Amazon Fire HD 8 Plus: Wireless Charging

Amazon Fire HD 8 Plus: Wireless Charging Amazon’s Fire tablet lineup has long been a favorite of ours as good,

simple value for the money. Each model uses a variant of the Android

OS that’s tilted heavily toward accessing Amazon services but is also good for streaming video and reading. The particularly important feature here is Show Mode, which makes the tablet act like a hands-free Echo Show smart display, displaying the time and responding to Alexa queries. The new gray Fire HD 8 Plus has more RAM, wireless charging, and a slightly higher- powered charger. That wireless charging, along with the optional charging dock, really makes a difference here, turning the Fire HD 8 Plus into an Echo Show you can take with you. The audio isn’t nearly as good as that of a real Echo Show, but that’s a fair trade-off for portability.

I’ve never been a big fan of wireless charging, but with this device, I get it. The HD 8 Plus works with a matching gray-plastic dock ($30 if sold with the tablet, $40 alone), which can prop the tablet up in a comfortable horizontal or vertical position. The dock becomes a key part of the tablet’s life as a quasi-Echo Show, sitting on your kitchen counter or by your bedside to give you the news, show recipes, or control your smart home throughout the day.

The dock’s wireless charging abilities mean that you can quickly and easily pick up the tablet to take it with you as backseat entertainment or toss it to a kid to use on the couch. Then you can pop it back in the dock without thinking, and as a result it’s almost always charged. This is an easier habit to form than remembering to plug your tablet in, and it’s a more aesthetically pleasing approach than just propping the tablet up on your kitchen counter and hoping for the best.

Amazon Fire HD 8 Plus

Inexpensive. Long battery life. Wireless charging. Excellent Alexa support.

Limited app compatibility.

Amazon’s Fire HD 8 Plus adds wireless charging to the low- cost tablet, likely changing its usage patterns.

Like the Fire HD 8, the Plus runs Amazon’s Fire OS, based on Android 9.1. This OS is designed almost entirely for consuming Amazon content. While Amazon has an app store, it lacks many of the apps found in the Google Play Store, and often has older versions of apps. If you install apps that aren’t from Amazon’s store, such as ones from the APKPure store, they don’t appear in the main UI and can be hard to launch.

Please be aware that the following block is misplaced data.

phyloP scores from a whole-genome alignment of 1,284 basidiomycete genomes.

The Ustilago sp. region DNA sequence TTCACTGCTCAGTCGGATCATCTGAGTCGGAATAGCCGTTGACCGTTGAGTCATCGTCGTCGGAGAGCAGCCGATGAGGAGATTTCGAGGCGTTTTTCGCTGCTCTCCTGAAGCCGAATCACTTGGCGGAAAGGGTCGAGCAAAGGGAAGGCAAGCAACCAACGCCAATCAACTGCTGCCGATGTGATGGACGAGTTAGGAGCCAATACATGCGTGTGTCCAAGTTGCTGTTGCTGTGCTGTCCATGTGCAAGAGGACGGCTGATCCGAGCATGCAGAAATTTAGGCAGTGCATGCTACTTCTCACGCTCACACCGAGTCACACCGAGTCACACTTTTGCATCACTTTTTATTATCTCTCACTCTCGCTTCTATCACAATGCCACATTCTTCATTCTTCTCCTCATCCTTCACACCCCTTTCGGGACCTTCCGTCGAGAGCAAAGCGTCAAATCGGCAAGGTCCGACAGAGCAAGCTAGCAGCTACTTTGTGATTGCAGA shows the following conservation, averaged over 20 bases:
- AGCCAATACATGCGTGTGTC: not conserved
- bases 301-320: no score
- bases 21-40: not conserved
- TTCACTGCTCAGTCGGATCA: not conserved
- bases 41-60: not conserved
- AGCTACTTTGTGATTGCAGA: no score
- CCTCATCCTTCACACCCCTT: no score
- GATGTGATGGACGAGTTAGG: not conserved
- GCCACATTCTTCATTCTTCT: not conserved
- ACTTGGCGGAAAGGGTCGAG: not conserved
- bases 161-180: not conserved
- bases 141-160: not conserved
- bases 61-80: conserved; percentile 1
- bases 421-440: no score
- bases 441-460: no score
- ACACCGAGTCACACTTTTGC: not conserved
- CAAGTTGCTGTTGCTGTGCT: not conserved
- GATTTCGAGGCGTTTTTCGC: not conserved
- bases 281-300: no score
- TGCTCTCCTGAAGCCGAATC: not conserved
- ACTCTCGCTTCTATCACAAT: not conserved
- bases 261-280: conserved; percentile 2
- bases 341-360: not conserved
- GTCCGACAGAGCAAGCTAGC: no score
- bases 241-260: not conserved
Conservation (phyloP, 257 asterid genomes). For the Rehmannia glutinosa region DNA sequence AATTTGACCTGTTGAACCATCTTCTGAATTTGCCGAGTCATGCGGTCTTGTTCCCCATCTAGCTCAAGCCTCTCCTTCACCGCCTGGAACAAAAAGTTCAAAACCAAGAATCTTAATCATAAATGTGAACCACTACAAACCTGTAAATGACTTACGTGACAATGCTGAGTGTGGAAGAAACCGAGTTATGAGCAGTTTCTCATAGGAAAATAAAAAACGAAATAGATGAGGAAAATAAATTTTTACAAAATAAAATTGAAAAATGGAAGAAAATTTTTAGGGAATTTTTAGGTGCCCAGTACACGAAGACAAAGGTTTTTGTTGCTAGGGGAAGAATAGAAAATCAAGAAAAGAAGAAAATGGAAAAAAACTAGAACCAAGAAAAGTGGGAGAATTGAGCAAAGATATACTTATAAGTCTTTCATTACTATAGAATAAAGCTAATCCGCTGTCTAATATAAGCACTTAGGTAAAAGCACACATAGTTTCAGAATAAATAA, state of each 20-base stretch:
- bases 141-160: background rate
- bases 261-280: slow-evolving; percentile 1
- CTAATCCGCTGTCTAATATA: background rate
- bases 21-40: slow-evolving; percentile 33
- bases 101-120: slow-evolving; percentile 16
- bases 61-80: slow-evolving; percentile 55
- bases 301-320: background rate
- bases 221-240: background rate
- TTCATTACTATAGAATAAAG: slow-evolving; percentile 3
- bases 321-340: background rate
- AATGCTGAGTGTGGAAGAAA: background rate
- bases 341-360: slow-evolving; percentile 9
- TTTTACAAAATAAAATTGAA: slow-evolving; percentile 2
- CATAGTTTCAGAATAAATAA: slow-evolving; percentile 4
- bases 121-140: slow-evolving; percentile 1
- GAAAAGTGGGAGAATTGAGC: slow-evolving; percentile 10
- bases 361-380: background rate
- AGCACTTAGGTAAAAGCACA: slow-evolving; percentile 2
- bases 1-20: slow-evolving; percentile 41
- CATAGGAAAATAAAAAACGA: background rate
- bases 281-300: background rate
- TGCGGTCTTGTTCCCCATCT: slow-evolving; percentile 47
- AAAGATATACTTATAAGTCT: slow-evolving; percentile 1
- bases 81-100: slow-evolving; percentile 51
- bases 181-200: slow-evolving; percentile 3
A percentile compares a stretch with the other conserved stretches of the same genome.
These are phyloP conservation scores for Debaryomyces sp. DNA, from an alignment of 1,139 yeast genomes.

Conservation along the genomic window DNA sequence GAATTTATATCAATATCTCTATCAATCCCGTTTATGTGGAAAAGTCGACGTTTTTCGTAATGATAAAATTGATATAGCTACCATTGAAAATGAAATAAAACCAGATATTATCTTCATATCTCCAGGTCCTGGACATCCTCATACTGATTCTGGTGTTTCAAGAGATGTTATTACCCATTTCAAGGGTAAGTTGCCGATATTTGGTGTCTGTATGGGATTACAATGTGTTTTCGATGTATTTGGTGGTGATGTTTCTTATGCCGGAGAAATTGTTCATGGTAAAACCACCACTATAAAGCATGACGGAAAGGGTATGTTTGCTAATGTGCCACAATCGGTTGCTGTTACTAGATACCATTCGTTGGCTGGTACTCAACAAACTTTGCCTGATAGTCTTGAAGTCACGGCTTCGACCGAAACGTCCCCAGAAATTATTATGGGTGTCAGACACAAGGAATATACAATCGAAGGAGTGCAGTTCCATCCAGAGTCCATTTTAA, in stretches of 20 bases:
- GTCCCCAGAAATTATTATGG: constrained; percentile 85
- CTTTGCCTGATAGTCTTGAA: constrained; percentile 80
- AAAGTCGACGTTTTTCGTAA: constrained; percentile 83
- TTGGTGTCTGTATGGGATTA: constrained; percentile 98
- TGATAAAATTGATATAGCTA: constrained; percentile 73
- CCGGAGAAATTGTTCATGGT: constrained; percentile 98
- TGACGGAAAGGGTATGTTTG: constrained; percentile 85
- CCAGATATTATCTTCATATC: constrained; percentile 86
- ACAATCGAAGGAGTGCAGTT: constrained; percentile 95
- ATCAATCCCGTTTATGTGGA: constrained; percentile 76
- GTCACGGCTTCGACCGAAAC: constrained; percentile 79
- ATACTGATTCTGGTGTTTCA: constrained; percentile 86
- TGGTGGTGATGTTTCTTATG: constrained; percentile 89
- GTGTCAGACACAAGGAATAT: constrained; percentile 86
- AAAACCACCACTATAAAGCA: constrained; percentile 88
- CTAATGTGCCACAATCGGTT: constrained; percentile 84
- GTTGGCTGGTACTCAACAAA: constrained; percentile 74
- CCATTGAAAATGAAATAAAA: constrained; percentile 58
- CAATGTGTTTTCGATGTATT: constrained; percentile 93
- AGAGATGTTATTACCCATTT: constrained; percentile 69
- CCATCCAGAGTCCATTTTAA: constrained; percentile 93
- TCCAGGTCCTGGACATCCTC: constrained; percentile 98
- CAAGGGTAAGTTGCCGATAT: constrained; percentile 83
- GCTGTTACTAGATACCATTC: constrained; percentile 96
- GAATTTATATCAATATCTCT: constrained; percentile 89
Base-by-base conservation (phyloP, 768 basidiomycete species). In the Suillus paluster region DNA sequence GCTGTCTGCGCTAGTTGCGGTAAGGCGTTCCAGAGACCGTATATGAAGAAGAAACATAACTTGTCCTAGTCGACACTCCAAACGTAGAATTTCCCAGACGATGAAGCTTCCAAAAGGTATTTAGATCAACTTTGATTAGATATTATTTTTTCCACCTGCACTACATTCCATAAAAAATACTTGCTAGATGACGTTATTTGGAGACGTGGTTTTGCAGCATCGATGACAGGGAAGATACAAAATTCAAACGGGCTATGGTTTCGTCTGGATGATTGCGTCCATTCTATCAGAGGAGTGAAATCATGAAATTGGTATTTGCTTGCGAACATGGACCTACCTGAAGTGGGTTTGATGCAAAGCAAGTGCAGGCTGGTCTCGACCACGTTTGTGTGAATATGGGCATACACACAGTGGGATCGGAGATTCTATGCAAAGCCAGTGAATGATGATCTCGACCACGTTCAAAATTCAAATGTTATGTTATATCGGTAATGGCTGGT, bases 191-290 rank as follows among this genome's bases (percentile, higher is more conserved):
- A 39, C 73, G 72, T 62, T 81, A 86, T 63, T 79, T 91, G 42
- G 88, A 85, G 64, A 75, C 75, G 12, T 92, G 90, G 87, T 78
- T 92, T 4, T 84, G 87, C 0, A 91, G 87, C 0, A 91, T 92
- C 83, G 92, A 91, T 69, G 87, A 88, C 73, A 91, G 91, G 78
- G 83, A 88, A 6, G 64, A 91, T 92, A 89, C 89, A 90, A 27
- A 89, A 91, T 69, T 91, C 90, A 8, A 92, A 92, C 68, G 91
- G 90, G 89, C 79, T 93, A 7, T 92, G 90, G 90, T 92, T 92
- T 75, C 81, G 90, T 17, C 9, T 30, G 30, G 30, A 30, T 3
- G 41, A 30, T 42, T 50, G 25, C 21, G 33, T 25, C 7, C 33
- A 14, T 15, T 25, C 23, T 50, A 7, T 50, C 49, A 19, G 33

There will always be some intrepid folks who say that doesn’t matter, because you can hack the Google Play Store onto the tablet. But that’s an unsupported use, which Google can and periodically does break, where some apps work and some don’t, and where you end up as part of a cat-and-mouse game between Amazon and Google. It isn’t a great user experience. Your best bet is sticking to Amazon’s app store.

The HD 8 Plus uses the same MT8168A processor as the HD 8, but carries 3GB of RAM rather than 2GB. That didn’t seem to affect benchmarks at all. In PCMark, which simulates a variety of applications, we got 4,375 to the Fire HD 8’s 4,448. In the web-based Basemark test, we got 99.05 to the HD 8’s 101.32. Results on the GFXBench graphics tests were nearly identical as well.

In anecdotal testing, I could say that the UI appeared to be a little smoother than on the HD 8, but that might have been the placebo effect of knowing about the additional RAM. That said, it can’t hurt, especially if you’re using the tablet for gaming. But I wouldn’t consider it a deal-breaking feature, as I might when stepping up from the Fire 7’s 1GB to the Fire 8’s 2GB of memory.

The HD 8 Plus has the same battery and thus the same battery life as the HD 8. In our tests, that’s 9 hours and 25 minutes of video playback time—plenty of power for a full day. The Plus comes with a 9-watt charger instead of the 8’s 5-watt charger, but it still takes several hours to charge.

Rarely does wireless charging make a difference in one of our reviews, but it does here. The Fire HD 8 Plus’s charging dock makes this tablet a much better bedside or kitchen companion than its lower-cost sibling—not only does it keep the tablet from sliding around, but you can pretty much pick up the device at any time and assume it will be charged. That’s really convenient.

The Fire HD 8 Plus’s major downside is the same as with the other Fire tablets: The software is devoted to making you consume Amazon content, and Amazon’s app store lacks many mainstream apps you can find in Google’s store. While you can hack Google’s store onto the tablet, it’s unsupported and may fail at any time, so I can’t recommend doing that.

This tablet’s $109.99 price is really $139.99 once you add the dock, but what Amazon offers here is enough for a lot of people. The HD 8 Plus makes a great little Echo Show-alike to display recipes or act as a fancy alarm clock, plus play videos for the kids, for instance. But if you need an inexpensive tablet with full Google Play app compatibility, check out Walmart’s Onn. 8-inch tablet instead.

The Fire HD 8 Plus’s charging dock makes it a much better bedside or kitchen companion than its lower- cost sibling.


Starts at $1,699.00

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